Tuesday, September 23, 2014

grounded magazine ~ Make

I am extremely happy to have an essay included in the Autumn 2014 Make Issue of Grounded Magazine, a publication I respect very much.  I do so love contributing to this magazine, one that allows me, with guidance and support from Mollie and Kendall Guillemette, to explore, reflect upon, and laugh about my family and then write about how I parent, and how parenting and my children affect me, while hopefully gaining some perspective on and meaning from this process.  Being surrounded within the issues by other contributors undertaking the same process is always inspiring.

My essay is entitled Rummaging in their Minds and is about the strange, even bizarre art projects I find myself making with Elliott. It starts with a quote I love from Peter Pan.
It is the nightly custom of every good mother after her children are asleep to rummage in their minds and put things straight for next morning, repacking into their proper places the many articles that have wandered during the day. If you could keep awake (but of course you can't) you would see your own mother doing this, and you would find it very interesting to watch her. It is quite like tidying up drawers. You would see her on her knees, I expect, lingering humorously over some of your contents, wondering where on earth you had picked this thing up, making discoveries sweet and not so sweet, pressing this to her cheek as if it were as nice as a kitten, and hurriedly stowing that out of sight. When you wake in the morning, the naughtiness and evil passions with which you went to bed have been folded up small and placed at the bottom of your mind and on the top, beautifully aired, are spread out your prettier thoughts, ready for you to put on.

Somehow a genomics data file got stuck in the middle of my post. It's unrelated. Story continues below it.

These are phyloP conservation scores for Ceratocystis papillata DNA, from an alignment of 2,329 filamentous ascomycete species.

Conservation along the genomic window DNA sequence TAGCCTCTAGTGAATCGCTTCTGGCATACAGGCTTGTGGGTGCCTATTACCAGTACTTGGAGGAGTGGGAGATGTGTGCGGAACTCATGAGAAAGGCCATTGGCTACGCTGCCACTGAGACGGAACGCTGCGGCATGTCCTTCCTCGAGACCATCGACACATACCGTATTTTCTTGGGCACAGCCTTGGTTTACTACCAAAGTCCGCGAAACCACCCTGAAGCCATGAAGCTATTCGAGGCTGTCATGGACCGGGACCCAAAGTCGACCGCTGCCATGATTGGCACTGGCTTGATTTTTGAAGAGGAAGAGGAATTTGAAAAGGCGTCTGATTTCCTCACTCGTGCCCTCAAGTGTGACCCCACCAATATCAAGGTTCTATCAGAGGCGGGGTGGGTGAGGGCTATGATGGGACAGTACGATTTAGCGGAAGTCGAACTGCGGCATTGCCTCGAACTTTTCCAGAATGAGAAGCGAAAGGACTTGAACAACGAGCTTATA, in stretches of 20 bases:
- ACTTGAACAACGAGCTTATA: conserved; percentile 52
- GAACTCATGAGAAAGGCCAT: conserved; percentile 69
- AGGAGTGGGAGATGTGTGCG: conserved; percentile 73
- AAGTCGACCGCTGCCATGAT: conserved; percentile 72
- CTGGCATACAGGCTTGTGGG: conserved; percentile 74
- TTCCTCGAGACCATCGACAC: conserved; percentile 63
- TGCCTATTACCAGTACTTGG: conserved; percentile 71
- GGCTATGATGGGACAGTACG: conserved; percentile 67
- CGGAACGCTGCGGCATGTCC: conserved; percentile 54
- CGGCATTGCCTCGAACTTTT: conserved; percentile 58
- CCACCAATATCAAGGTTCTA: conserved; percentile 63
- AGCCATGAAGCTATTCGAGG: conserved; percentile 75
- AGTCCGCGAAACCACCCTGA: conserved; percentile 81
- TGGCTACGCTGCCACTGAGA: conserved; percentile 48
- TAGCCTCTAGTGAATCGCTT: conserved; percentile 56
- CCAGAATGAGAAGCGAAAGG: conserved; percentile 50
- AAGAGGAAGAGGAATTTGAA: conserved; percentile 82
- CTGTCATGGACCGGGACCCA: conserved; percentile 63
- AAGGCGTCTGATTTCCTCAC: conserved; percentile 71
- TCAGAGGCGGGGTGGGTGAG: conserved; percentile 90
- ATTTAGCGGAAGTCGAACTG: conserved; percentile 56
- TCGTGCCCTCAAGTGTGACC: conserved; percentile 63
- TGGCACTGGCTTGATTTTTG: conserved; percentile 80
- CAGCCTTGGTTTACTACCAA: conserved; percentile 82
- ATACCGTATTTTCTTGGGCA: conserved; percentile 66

From there, the essay veers left toward a neon colored scrappy page of artwork with Elliott and then rolls on toward a homemade leaky tea bag.  And then, well, middle school homework flares up and I try desperately to develop my Spanish speaking skills.  Oh and it ends with dinner, the risotto only slightly ruined.

All the while, thinking about why we do the things we do to try to help our children contain their fears and worries and needs.  All the rummaging, tucking, sticking, and hoping.

For me, this time at least, my exploration involved duct tape.  And Bandaids.

Clearly, when I undertook this project, I did not know that such magic and efficient things as Fiskars Duck Edition scissors existed.

I invite you to take a look at the essay.  But more importantly at the Make issue overall - it is a good one.

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